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Taco ZVC controls...

I am not an electrician but I have wired a lot of boilers.
One thing I have noticed on the taco zvc relays they want you to run all the low voltage in the top and all the high voltage in the bottom. If they are all in the same box and you are not overlapping the wires what is the "issue"...


  • Empire_2
    Empire_2 Member Posts: 2,343
    edited September 2015
    No I'm pretty sure the lo voltage enters through the top and line into the bottom...
  • kcopp
    kcopp Member Posts: 4,188
    So why cant you use just one of the hole (say to the top left) through to feed the unit w power 120v and the others up top for the low voltage...?
  • SWEI
    SWEI Member Posts: 7,356
    Not quite sure exactly what you're describing, but if it's mixing line voltage and low (controls) voltage wiring in the same J-box, it requires that all the low voltage cables be rated for 300V (generally a CL3 rating.) Thermostat wire is not so rated, which is why many prepackaged controls have a way to segregate the two (Tekmar comes to mind.)
  • hot_rod
    hot_rod Member Posts: 19,262
    What we learned from our UL inspector regarding the wiring inside the Caleffi relay boxes. If there is an actually connection point or terminal for every wire to "land" on then there is no need to have a separation between the various voltages

    If the wiring required connections like wire nuts inside the enclosure the you need a separation.
    Bob "hot rod" Rohr
    trainer for Caleffi NA
    Living the hydronic dream
  • SWEI
    SWEI Member Posts: 7,356
    Right -- as a listed device, it is covered.

    In the field, we can't mix them in boxes or raceways unless the jackets are properly rated.
  • Joe Mattiello
    Joe Mattiello Member Posts: 663
    I know Taco controls are United Laboratories listed but I couldn’t intelligently explain the criteria for conformance, so I asked one of the product engineers to help me out.

    UL, as well as NEC, require low voltage wiring separated from line voltage wiring and uninsulated components separated by a barrier and/or by routing. For ZVC controls, UL required Taco to use a barrier to separate and identify high and low voltage wiring compartments to prevent the conductors from touching high voltage components on the circuit board. The ZVC, 120 v power input and 120v pump wiring should be fed through the 120V labeled knockouts located at the bottom left. Thermostat wiring is fed through the top, and zone valve wiring is fed through knockouts on bottom right.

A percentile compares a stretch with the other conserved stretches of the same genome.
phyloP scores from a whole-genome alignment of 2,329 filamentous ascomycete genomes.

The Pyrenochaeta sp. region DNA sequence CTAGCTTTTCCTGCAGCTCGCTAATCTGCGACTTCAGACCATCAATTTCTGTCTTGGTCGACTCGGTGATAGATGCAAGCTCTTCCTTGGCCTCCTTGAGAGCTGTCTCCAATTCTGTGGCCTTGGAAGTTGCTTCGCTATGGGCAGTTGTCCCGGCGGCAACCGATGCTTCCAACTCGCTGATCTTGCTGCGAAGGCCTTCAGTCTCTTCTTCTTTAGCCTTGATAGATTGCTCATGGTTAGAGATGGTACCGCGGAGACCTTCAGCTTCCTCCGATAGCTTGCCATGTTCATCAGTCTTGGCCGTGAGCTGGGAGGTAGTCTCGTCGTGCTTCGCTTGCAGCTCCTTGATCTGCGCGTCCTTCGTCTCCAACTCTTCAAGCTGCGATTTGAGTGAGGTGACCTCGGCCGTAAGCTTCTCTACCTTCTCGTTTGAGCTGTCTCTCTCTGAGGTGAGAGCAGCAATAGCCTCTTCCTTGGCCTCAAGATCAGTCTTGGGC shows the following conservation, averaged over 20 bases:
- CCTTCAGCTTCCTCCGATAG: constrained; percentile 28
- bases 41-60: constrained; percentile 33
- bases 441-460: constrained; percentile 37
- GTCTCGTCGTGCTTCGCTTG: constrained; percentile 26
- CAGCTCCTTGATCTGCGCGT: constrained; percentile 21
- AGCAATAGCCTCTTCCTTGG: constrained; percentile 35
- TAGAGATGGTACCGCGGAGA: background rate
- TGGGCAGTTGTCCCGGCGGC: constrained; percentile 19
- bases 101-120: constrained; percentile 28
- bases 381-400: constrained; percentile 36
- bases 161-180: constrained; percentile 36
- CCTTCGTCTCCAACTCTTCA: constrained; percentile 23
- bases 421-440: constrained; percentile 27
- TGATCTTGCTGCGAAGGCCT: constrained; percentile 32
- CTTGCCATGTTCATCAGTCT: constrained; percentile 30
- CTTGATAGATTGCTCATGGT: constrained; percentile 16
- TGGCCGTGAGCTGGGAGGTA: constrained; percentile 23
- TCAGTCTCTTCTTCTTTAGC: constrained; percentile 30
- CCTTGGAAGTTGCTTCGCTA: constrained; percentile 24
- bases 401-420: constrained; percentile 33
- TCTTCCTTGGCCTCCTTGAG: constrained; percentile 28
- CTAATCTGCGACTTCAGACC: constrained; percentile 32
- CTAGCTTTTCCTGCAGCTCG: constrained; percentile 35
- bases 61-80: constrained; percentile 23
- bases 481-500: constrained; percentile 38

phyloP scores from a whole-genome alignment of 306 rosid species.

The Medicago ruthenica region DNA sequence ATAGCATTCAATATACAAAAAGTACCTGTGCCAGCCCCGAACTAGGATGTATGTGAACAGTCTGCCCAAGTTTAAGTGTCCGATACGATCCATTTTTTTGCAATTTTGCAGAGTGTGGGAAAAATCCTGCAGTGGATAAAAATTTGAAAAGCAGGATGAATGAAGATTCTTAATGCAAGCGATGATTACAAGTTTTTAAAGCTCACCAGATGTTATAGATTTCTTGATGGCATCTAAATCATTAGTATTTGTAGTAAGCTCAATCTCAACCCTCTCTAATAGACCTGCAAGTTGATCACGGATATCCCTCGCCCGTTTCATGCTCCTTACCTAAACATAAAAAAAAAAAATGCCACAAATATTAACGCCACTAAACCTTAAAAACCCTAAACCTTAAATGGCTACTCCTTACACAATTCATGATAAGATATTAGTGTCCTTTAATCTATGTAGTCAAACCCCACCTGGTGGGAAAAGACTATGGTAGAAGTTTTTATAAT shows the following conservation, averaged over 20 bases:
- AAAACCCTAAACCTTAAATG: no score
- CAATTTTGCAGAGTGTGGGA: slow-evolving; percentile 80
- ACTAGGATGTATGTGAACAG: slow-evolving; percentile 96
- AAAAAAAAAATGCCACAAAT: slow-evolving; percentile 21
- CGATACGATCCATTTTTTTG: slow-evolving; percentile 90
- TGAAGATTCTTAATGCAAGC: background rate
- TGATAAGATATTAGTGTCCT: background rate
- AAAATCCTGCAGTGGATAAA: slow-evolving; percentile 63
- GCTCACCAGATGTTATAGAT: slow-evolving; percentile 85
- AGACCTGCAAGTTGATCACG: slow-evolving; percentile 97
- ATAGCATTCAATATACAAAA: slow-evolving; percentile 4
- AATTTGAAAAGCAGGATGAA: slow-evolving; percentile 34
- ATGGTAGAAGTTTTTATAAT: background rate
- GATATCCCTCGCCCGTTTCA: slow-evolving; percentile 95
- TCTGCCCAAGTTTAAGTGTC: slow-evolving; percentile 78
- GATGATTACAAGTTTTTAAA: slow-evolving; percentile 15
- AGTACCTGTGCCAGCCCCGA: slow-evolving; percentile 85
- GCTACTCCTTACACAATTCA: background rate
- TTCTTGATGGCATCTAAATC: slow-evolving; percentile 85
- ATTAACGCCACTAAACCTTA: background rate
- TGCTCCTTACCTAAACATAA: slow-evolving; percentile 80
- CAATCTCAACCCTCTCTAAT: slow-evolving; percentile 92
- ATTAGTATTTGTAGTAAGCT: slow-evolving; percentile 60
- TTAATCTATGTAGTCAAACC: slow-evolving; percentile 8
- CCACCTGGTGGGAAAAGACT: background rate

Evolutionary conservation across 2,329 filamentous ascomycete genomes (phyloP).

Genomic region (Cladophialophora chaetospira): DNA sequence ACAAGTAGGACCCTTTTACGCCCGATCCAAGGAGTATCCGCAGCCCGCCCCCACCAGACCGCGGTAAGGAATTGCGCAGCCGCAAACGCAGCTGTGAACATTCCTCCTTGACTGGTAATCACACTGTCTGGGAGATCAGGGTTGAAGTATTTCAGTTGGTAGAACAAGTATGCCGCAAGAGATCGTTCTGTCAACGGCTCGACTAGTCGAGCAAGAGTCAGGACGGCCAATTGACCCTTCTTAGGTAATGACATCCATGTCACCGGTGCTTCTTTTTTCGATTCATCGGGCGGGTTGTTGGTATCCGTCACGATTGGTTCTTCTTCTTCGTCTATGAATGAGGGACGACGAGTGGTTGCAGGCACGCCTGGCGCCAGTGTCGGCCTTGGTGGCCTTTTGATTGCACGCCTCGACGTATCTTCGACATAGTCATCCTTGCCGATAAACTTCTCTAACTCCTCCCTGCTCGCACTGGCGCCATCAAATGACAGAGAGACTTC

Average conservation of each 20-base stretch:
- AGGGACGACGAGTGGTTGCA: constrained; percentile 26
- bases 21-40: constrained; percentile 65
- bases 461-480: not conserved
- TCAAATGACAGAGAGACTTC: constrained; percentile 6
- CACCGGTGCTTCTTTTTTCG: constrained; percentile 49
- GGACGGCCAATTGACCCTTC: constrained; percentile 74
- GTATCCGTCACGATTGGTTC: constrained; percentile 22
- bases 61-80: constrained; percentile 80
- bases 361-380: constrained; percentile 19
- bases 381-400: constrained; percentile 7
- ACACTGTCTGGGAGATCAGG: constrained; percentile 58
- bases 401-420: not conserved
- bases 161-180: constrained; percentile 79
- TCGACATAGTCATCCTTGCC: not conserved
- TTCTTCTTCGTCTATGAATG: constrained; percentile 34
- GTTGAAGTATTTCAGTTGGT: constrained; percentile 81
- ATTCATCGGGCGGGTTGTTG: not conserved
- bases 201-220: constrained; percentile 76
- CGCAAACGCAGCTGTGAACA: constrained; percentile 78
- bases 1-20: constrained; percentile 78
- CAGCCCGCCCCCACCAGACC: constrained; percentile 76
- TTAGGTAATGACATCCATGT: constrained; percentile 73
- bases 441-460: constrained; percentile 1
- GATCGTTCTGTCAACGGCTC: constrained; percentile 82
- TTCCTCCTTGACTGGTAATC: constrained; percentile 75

The issue with running different circuits next to each other, is wiring could touch with normal slack left in the box, to minimize that, best practice is to keep the circuits as far apart as practical. This helps prevent contact not only at time of installation, but also for future additions to the control. Regarding using a top hole for the power, Taco boxes are not set up that. It’s allowable with best practice for the installer to pop a new conduit hole on the top, and left of barrier.

    Further, our controls are listed against UL standard 873. Section 35 of the standard lists requirements for separation of circuits. Specifically, section 35.2 talks about separation requirements for field installed conductors. The basic requirement is conductors must be separated by barriers or adequately segregated. Adequate segregation requires conductors to be clamped or routed to provide a permanent separation of at least ¼”. For zone controls, this basically refers to keeping the 24V conductors away from, line voltage conductors, and line voltage circuit board components. The standard also requires that when evaluating adequate separation, 6”-12” of slack must be considered for each conductor. This makes ensuring segregation difficult when the entry points for different circuits are right next to each other.
    Joe Mattiello
    N. E. Regional Manger, Commercial Products
    Taco Comfort Solutions
    Steve Thompson (Taco)kcopp
  • kcopp
    kcopp Member Posts: 4,188
    Well there you have it... now I know. ty much. kcopp